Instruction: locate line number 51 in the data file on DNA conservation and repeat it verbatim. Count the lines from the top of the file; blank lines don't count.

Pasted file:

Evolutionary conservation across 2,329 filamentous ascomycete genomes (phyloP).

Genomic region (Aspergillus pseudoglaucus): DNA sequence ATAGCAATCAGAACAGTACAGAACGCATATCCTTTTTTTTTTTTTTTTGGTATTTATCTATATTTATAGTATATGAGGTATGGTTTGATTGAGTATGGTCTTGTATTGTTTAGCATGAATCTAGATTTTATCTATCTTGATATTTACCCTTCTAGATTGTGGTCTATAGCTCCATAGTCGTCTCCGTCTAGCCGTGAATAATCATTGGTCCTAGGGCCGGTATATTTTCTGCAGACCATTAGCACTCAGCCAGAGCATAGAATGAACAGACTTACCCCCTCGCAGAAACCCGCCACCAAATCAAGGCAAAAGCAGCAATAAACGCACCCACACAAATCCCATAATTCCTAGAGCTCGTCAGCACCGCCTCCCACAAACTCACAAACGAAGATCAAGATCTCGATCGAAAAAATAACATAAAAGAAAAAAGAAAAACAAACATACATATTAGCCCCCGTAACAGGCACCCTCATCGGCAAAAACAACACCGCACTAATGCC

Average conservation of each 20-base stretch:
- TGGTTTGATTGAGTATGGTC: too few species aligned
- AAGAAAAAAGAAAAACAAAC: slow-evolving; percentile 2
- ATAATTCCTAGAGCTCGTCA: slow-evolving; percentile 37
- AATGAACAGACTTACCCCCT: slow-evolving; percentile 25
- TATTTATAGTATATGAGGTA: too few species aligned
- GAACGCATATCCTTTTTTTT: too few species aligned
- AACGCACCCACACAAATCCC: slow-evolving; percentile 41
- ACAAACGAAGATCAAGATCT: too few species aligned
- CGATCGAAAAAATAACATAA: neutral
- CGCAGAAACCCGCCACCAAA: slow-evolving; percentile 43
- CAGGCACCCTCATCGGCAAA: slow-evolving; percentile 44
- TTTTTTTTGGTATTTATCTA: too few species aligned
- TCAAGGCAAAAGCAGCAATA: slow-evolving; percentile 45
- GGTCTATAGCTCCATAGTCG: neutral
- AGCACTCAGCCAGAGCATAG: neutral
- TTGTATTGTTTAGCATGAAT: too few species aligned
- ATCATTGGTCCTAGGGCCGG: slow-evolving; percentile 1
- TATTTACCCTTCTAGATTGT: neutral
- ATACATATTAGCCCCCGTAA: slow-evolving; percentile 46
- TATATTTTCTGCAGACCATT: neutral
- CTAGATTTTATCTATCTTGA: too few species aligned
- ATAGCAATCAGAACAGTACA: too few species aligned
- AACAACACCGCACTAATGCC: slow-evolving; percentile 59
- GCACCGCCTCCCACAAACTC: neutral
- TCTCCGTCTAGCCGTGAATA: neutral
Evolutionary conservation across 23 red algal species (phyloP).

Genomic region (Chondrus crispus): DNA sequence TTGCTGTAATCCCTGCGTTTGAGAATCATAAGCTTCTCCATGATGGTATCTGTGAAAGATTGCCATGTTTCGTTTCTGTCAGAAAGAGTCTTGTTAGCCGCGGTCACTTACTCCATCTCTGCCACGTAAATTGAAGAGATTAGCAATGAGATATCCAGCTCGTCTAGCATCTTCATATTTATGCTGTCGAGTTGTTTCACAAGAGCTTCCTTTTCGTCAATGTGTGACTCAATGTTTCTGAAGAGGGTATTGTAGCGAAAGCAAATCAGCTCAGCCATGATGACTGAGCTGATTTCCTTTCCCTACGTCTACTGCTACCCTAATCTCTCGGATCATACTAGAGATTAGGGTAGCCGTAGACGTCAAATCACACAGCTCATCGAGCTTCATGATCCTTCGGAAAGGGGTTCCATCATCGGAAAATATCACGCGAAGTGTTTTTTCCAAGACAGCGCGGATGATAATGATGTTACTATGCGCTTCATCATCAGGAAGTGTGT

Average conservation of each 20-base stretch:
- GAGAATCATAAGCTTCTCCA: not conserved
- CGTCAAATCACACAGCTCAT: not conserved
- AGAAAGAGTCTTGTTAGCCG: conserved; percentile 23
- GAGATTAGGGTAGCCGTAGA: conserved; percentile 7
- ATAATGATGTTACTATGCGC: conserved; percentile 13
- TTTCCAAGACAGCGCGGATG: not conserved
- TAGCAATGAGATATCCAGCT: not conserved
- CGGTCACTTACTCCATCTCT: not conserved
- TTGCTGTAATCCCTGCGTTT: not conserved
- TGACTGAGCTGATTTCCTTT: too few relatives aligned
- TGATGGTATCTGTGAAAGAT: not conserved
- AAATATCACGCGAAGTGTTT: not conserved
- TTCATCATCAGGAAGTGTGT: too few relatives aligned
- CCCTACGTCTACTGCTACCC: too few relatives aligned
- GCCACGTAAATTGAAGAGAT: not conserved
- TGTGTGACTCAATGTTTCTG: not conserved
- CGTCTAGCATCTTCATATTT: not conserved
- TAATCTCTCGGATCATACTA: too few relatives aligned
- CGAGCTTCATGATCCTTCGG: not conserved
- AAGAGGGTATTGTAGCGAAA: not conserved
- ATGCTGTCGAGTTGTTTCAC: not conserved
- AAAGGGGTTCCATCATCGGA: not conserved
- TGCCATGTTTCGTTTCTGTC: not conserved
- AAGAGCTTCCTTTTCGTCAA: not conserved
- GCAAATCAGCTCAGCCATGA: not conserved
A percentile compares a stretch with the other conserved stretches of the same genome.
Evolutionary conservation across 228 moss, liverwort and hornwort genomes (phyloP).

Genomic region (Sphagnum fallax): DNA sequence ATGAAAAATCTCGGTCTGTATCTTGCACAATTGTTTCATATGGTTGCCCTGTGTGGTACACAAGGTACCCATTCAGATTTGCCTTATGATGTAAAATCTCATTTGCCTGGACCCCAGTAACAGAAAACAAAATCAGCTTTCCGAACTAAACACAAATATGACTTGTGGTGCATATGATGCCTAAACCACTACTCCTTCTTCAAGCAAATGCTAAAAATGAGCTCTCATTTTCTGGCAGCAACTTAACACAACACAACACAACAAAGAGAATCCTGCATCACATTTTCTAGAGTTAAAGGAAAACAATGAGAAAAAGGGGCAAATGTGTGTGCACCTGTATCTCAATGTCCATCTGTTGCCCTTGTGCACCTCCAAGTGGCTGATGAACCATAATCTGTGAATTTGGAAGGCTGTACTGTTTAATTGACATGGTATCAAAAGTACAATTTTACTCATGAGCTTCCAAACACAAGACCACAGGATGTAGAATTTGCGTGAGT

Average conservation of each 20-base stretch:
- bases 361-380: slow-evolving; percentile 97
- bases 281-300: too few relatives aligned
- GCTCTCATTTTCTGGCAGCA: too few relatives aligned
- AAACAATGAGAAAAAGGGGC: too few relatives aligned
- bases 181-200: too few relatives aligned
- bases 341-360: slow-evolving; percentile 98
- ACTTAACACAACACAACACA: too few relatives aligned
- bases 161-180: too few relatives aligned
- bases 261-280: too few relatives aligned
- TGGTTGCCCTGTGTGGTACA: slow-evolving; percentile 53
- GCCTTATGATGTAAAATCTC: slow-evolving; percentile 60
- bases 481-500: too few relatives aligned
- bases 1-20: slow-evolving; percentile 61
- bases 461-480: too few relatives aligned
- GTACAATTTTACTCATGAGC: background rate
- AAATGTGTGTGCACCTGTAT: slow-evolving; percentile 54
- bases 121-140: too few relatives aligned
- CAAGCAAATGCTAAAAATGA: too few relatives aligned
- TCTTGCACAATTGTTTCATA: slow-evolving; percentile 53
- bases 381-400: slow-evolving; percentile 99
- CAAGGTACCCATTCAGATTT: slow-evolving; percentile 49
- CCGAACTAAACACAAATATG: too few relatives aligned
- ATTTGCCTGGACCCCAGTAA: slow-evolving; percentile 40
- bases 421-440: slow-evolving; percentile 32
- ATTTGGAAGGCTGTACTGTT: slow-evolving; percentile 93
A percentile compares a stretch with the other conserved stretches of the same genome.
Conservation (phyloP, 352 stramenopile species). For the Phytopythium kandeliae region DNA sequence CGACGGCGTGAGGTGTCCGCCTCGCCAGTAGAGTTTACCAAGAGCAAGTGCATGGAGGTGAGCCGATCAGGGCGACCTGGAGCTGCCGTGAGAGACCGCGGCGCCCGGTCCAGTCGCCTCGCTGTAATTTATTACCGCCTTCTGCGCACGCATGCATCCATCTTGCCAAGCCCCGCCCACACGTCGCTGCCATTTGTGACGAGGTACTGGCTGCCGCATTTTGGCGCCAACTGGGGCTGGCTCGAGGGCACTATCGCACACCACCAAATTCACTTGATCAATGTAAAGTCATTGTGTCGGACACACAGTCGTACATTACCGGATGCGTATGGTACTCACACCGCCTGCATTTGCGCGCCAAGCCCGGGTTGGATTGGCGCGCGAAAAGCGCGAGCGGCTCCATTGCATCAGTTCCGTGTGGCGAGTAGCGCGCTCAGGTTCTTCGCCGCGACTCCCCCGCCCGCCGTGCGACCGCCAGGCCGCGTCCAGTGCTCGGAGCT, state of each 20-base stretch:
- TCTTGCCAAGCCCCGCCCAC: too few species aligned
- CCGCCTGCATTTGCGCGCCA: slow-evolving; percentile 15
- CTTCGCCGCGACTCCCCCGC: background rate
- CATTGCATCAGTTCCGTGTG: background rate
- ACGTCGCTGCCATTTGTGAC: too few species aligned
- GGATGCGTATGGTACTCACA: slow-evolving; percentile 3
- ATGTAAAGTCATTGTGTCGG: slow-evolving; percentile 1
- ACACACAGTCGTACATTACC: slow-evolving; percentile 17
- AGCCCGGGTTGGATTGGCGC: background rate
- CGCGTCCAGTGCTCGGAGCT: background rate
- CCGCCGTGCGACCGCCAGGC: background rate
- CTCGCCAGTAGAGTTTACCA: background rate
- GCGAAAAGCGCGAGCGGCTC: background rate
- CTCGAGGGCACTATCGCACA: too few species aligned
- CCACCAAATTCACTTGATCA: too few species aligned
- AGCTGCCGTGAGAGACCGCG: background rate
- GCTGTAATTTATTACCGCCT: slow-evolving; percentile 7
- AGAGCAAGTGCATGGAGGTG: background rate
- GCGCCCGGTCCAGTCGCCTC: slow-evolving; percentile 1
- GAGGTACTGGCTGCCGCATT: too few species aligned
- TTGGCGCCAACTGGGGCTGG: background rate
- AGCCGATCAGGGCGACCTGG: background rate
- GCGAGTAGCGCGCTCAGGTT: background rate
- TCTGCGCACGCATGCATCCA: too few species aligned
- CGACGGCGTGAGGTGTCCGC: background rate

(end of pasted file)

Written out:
- AAGAGGGTATTGTAGCGAAA: not conserved